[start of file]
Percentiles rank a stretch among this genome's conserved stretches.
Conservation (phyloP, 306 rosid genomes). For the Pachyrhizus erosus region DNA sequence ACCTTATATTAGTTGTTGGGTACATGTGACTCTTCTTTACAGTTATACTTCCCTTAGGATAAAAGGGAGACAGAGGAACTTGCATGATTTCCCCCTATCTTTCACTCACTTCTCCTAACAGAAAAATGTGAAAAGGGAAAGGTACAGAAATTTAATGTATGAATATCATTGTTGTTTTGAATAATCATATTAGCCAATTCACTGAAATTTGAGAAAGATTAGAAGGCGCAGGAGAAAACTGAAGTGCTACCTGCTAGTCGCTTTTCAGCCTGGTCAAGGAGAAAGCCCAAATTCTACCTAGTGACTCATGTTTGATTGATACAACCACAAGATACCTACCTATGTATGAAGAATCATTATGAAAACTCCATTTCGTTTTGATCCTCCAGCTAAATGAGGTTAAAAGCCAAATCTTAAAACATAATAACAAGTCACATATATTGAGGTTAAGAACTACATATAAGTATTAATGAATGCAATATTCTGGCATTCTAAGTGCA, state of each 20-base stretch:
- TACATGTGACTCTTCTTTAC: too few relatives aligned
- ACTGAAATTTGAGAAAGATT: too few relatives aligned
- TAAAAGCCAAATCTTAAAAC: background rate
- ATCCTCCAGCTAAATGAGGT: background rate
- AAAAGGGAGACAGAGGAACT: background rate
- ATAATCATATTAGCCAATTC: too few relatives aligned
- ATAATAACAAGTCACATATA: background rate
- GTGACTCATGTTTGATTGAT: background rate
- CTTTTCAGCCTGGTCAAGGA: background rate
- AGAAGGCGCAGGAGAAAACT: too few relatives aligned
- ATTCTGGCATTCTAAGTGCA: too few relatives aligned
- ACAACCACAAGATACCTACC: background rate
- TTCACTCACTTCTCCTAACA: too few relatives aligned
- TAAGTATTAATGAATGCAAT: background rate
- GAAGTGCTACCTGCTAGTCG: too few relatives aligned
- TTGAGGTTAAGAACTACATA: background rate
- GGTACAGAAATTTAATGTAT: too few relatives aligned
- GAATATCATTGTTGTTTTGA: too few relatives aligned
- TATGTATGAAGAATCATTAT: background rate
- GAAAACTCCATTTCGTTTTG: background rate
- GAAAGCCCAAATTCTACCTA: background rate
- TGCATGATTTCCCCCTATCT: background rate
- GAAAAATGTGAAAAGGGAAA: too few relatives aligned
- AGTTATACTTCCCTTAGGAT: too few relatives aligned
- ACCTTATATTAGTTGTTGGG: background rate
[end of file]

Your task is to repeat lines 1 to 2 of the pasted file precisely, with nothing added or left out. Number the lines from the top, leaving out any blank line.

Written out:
Percentiles rank a stretch among this genome's conserved stretches.
Conservation (phyloP, 306 rosid genomes). For the Pachyrhizus erosus region DNA sequence ACCTTATATTAGTTGTTGGGTACATGTGACTCTTCTTTACAGTTATACTTCCCTTAGGATAAAAGGGAGACAGAGGAACTTGCATGATTTCCCCCTATCTTTCACTCACTTCTCCTAACAGAAAAATGTGAAAAGGGAAAGGTACAGAAATTTAATGTATGAATATCATTGTTGTTTTGAATAATCATATTAGCCAATTCACTGAAATTTGAGAAAGATTAGAAGGCGCAGGAGAAAACTGAAGTGCTACCTGCTAGTCGCTTTTCAGCCTGGTCAAGGAGAAAGCCCAAATTCTACCTAGTGACTCATGTTTGATTGATACAACCACAAGATACCTACCTATGTATGAAGAATCATTATGAAAACTCCATTTCGTTTTGATCCTCCAGCTAAATGAGGTTAAAAGCCAAATCTTAAAACATAATAACAAGTCACATATATTGAGGTTAAGAACTACATATAAGTATTAATGAATGCAATATTCTGGCATTCTAAGTGCA, state of each 20-base stretch: